It was up at dawn to get the Bluestar Ferry “Diagoras” to the wonderful island of Symi where Prometheus is reputed to have given the gift of fire to humans and was turned into a monkey by an enraged Zeus (according to myth!), hence the name; Symi = the Monkey. Although in Greek mythology nothing is clear cut. Symi is also reputed to be the birthplace of the Charites and to take its name from the nymph Syme (in antiquity the island was known as Aigli and Metapontis), and it is Pliny the Elder and some later writers who claimed it came from the word scimmia meaning a monkey. Behind the Mythos there is always some truth and the stories are probably allegories of the the spread of the Dorians along the coast of Asia Minor and the offshore islands. My story there was slightly less dramatic; Zeus opened the heavens and sent torrents down upon me! The journey down from Kos to Symi is full of promise from the very start. You stand on a harbour pier staring at the darkness and like sentinels two huge ferries appear out of the morning gloom and reverse carefully end on to the pier.
|The miracle which is the unloading and loading of a Greek Ferry|
World Class is not an expression I would normally use about a Greek company but Bluestar and its subsidiary, Superfast Ferries are truly impressive. In the gloom of the morning the two huge ships appear out of the morning gloom having come down from Athens overnight. Efficiently with the assistance of the Hellenic Coastguard, probably the only efficient Greek State agency, they disembark and embark these Titans of the seas efficiently and safely. The Ferries have step free access and, uniquely for Greece, well trained disability aware staff who immediately offered to assist my travelling companion who was using a crutch. We were found comfortable seats in the reception area and when I went up to the coffee bar later the waiter insisted on bringing the tray down to our seats. The boats are well equipped but made in Korea and not in the former shipbuilding nation of Greece which has made itself uncompetitive in this industry as in many other. They are ultra modern with 2 floors of cabins and two floors also of restaurants, lounges and bars. The two hours to Symi pass quickly as we watch the sun rise over the Turkish coast and as we head into the port of Symi, known as Gialos or Yialos, the reason we are on the smaller boat, the 145 metre “Diagoras” becomes obvious as in an amazing manoeuvre it is reversed into the pier with probably only 30 metre clearance.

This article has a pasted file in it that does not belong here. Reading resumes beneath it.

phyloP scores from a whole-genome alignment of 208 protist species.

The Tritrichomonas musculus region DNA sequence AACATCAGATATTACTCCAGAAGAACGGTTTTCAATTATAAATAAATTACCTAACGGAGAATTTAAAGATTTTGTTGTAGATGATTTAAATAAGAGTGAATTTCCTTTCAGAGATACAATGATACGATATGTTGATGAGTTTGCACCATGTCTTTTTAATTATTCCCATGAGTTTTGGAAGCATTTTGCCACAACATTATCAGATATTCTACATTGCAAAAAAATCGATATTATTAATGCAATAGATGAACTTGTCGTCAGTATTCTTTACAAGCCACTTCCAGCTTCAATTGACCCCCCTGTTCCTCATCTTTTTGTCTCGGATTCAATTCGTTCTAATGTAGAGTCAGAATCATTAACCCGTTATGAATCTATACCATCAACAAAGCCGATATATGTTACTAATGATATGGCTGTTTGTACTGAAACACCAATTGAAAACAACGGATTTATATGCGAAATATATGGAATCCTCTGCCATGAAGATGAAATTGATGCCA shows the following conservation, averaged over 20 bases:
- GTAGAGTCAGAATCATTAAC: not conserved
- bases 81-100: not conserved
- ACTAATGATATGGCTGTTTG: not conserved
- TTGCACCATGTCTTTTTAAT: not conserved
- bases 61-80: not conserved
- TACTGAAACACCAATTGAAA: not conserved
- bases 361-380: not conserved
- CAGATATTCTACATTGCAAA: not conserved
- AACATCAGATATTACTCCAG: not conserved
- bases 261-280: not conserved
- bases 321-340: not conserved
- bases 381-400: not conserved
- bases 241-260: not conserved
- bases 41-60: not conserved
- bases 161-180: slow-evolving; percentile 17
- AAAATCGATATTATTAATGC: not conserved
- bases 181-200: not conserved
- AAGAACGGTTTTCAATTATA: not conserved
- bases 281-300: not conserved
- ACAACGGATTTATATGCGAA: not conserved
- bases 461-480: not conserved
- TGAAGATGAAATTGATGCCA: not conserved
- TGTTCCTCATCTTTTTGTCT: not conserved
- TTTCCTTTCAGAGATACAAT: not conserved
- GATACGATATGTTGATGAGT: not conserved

Symi / Σύμη, also transliterated as Syme or Simi is a small but historic Greek island and municipality. Geographically, it is part of the Dodecanese island chain, located about 41 km north-northwest of Rhodes (and 425 km from Piraeus, the port of Athens), with 58.1 km² (22 sq mi) of mountainous terrain. The other main inhabited localities on the island are Chorio (“The Village”), Pedi, Nimborio, and Panormitis which is the home of the island’s famous monastery which many people from all over Greece submit to a pilgrimage every year to visit. The island has 2,606 inhabitants, mostly engaged in fishing, trade, and tourism. In the tourist season which is roughly May until October, tourists and day-trippers bring the number of people on the island up to as much as 6,000.
|The bridge joining the two halves of Gialos|
|Taverna in Gialos|
Symi is one of the most beautiful islands in the Dodecanese, and has a rich history that stretches back to ancient times, when it was known as the Kingdom of Nireas. According to the writings of Homer, Nireas was one of the most handsome and brave of the Greeks, and he fought in the Trojan wars. What followed was the story of the rest of the Aegean islands: the Romans invaded in the 2nd and 1st century BC, the Byzantine years came after, interrupted in the 14th century when the Knights of Rhodes took over. They built a castle on top of the ancient acropolis to protect themselves against pirate raids, and were to stay of the island until the Turks invaded in the 16th century.
Because the Symian boats were extremely fast, the island got the important responsibility of post office to the Ottomans. In return, the island was left pretty much to itself, and did not suffer as many other places around Greeks. The fishermen of Symi were also allowed to fish sponges, which together with the wine production, was to be an important source of income, even though outshone by Kalymnos.
In 1912 the island was given to the Italians, along with the rest of the Dodecanese, and during World War II it was invaded by British and German troops, until its final unification with Greece in 1948. The shipbuilding and sponge industries were substantial on the island and, while at their peak near the end of the nineteenth century, the population reached 22,500. Symi’s main industry is now tourism and the population has declined to 2,500. Its nearest land neighbours are the Datça and Reşadiye peninsulas of Muğla Province in Turkey.